Syndey and Kelly agreed. Vance was kind of apprehensive at first, but eventually relented. Belinda pleaded with him, that sharing secrets with people that could come together so close after being so far away would only mean that they would stay close. There had been some talk that Vance had found religion a while ago and anything to do with ghosts or the dead made him very uncomfortable, but Belinda made a point.
“How do we start?” Kelly asked.
“We start by plucking out a hair, and putting it into a cup. Then we spit in it, and prick our fingers and put a drop of blood in. After we’ve all done it, we throw the cup in the fire and then we are at the mercy of the spirits.” Belinda cheerfully collected a cup and plucked out one of her own hairs.
Odd glances were exchanged, but eventually everyone did likewise. It was just a stupid ritual after all – Kelly kind of remembered Jessie’s party, it could have been anything, like taking a piss on a rock or putting lipstick on a doll. It was all about the presentation and playing along. Spitting into the cup was weird, and the pricking of fingers was made a little worse by how thin everyone’s blood had been from drinking.
“Blessed be!” Belinda laughed and threw the cup into the fire. The plastic smelled awful as it contorted under the heat of the flames, but it didn’t last long. “Who wants to go first?”
“I will.” Sydney offered, strange because she had never been the social one out of any of them. “My unholy confession is that I have been living with a man that has been stealing money from his work – I mean a lot of money. He’s slowly laundering the money and hiding it in my name so that even if he does get caught, no one can find the money or ever trace it back to me.”
“Wow.” The look on Vance’s face was surprise, not horror.
“Yeah.” Sydney nodded, she felt like her head was swimming, “Before I came here tonight, I dropped the dime on him to the authorities. As of right now, he’s probably sitting in a holding cell and our apartment had been ransacked. All the evidence of where the money is lies in boxes in my trunk. Once he’s convicted, I’m loaded.”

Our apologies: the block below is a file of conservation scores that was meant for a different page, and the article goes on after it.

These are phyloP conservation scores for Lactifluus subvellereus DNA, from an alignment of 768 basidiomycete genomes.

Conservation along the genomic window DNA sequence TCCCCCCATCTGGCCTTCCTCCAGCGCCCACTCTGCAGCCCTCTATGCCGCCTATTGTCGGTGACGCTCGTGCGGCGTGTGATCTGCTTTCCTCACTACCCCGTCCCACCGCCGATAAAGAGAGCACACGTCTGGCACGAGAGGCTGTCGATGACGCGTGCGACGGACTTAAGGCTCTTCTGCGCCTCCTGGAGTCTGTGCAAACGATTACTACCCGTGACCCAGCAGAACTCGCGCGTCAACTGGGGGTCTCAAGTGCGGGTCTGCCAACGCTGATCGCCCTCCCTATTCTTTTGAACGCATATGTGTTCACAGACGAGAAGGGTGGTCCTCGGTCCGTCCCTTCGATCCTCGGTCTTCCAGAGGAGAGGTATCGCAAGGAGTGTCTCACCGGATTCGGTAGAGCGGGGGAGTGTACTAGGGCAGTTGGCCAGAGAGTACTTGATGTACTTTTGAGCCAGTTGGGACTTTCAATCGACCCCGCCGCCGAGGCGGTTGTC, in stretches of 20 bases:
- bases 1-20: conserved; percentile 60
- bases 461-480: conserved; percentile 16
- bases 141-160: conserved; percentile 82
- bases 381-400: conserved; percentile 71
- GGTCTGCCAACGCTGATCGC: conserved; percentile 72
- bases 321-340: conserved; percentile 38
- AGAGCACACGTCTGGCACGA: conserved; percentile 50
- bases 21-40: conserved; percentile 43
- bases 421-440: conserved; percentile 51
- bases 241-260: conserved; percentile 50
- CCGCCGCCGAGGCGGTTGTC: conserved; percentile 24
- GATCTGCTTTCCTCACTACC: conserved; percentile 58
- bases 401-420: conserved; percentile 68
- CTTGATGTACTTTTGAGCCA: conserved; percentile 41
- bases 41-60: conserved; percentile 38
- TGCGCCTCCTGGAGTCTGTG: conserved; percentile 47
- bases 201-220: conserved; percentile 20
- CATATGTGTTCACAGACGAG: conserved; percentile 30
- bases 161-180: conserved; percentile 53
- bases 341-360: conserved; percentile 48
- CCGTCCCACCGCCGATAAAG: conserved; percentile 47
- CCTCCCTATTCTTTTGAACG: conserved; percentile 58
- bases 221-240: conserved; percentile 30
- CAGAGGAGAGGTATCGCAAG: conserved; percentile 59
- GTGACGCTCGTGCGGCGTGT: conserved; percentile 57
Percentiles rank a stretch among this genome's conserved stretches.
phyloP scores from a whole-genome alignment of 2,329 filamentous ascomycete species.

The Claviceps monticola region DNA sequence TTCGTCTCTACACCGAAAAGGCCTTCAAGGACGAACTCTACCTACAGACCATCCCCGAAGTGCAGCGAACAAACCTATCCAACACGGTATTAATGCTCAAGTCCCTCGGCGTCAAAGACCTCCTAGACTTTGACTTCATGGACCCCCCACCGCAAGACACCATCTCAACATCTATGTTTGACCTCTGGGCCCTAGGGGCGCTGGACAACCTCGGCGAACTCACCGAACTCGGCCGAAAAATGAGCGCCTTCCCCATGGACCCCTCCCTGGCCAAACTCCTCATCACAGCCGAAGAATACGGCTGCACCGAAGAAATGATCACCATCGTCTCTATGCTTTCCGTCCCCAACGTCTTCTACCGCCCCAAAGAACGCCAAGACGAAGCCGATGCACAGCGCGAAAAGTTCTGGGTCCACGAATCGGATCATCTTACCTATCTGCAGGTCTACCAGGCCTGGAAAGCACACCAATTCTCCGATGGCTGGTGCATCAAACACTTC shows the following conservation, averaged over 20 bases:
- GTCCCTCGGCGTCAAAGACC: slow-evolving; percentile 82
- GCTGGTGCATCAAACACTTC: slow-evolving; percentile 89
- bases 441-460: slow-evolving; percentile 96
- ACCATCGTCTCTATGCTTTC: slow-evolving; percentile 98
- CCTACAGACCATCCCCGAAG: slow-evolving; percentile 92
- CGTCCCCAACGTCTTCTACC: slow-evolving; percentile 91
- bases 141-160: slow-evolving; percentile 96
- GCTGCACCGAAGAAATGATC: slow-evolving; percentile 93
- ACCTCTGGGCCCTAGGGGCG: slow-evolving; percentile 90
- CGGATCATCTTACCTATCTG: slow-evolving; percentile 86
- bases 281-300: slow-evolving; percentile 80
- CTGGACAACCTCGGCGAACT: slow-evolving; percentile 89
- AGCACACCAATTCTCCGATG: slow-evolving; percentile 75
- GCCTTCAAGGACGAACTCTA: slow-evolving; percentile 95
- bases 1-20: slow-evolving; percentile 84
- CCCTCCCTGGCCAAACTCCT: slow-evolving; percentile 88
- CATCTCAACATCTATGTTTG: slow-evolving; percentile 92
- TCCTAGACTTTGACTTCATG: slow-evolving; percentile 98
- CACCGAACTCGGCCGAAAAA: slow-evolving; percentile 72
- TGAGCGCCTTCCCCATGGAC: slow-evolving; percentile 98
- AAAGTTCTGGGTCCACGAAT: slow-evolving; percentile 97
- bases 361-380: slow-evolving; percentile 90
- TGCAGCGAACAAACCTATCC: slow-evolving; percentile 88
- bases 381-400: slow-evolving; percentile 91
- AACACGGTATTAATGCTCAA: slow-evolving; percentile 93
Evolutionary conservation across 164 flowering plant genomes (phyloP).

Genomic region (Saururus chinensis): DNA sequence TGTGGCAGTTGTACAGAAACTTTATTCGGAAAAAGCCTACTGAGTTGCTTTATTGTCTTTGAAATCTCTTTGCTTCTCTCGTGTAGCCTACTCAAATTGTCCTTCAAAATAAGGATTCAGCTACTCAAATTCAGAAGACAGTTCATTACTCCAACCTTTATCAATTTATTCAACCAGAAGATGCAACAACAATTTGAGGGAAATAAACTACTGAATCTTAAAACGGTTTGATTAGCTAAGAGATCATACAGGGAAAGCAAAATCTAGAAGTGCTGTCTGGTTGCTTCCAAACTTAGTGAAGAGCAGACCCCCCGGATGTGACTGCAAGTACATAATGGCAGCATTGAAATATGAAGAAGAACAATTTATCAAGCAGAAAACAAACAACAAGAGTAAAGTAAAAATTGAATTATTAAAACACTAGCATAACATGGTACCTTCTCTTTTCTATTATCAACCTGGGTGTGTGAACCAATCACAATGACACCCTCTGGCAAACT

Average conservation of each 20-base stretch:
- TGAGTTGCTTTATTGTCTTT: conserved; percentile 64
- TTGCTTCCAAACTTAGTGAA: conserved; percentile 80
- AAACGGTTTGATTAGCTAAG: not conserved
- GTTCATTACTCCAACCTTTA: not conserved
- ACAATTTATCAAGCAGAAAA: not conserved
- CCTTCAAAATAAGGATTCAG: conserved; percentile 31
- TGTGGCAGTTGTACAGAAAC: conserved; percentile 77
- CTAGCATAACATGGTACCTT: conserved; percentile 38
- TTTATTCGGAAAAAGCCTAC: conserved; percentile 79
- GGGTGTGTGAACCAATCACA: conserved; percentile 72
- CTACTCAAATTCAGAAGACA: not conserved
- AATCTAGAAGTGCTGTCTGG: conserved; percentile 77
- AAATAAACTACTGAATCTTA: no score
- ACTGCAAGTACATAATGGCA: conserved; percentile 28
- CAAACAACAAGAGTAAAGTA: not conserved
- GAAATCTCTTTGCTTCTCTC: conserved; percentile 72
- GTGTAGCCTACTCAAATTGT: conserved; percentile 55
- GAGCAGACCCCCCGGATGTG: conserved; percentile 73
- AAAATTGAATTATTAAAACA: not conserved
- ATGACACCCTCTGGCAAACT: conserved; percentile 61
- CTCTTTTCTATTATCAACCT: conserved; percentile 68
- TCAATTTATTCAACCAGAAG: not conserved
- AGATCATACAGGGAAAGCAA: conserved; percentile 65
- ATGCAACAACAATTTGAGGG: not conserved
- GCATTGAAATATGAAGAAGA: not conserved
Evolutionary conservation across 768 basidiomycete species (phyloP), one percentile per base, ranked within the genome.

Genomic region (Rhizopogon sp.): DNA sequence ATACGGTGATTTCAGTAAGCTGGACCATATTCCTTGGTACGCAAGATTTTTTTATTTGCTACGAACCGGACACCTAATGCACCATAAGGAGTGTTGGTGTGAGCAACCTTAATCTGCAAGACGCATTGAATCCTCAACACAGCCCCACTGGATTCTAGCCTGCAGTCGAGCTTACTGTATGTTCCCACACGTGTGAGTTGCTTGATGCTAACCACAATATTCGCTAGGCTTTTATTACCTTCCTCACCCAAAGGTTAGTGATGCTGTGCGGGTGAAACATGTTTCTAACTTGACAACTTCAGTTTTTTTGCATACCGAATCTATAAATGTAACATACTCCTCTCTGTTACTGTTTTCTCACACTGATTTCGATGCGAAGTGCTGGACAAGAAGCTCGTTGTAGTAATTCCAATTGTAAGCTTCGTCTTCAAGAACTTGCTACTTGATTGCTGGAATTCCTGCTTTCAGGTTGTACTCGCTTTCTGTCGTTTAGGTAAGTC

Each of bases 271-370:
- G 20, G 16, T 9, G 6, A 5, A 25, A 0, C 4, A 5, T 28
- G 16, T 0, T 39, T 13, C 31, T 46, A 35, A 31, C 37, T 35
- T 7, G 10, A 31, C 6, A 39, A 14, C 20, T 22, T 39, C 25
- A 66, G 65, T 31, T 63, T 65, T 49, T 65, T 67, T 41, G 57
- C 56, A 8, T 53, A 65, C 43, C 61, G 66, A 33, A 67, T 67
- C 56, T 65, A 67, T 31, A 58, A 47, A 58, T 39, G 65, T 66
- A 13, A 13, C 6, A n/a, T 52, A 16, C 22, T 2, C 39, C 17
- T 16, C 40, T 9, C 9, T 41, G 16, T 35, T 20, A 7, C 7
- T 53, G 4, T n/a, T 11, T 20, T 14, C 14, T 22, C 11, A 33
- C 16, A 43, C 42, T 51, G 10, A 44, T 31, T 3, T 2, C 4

“Holy cow.” Nick slurred.
“I’ll go next.” Kelly offered. Sydney had begun to cry and Vance put an arm around her shoulder to comfort her, “My unholy confession is that I know who beat up Regina Quinn when we were in tenth grade; you know, when she got put into the wheelchair?”
“Who was it?” Nick was almost giddy at the prospect of solving a mystery that had haunted them for almost twenty years.
“It was Janice Spellman and me.” Kelly exhaled, “Regina and I went to the same church and all; she had told my parents that she had seen me smoking at the football game and – well, my dad was kind of rough when he disciplined my sisters and I. I had horrible bruises for weeks and I blamed the abuse on Regina. Janice and I followed her home after the homecoming parade that year and you know how she lived down that dark road, right? That’s when we took our shot. The more she cried, the more I remembered how I cried, and it only made it worse for her. After she’d blacked out, I kept hitting her. I picked up a cinder block and dropped it on her. That’s why she’s in the wheelchair.”
The silence was palpable – it was almost like someone else was sitting around the fire with them. The air became colder and Kelly shivered; the hot tears running down her cheeks almost made steam rise.
“My turn.” Vance finally spoke, “My unholy confession is that I’m not as religious as I want people to think that I am. See, I was married and Glenda had a degenerative brain disorder. It started with losing her motor functions and I had to care for her, constantly. After that, she’d lost who she was, didn’t recognize me, and I had to put her in a care facility. I’d visit her every day and she wasn’t getting any better – then the bills started piling up. I’d sit in her room and cry and cry, and Glenda had no idea who I was or what I was doing; she was more of a child than my wife. One night, one of her nurses decides that she’s going to pick my spirits up. We go out for a drink and she starts flirting with me and we go back to her place. For the first time in forever, I feel like I have life left to live and that I’m still young enough to go after it! One day, after the doctor tells me that Glenda is physically a vegetable, but she still has brain activity, the nurse tells me how I can finally let Glenda go and we can both move on. As Glenda was gasping her last breaths, she’s looking at me with clarity I hadn’t seen in a long time. She’d known what I’d done and knew that I hurt her. I watched her die for over an hour – I’ve been going to church ever since to try to get rid of the guilt.”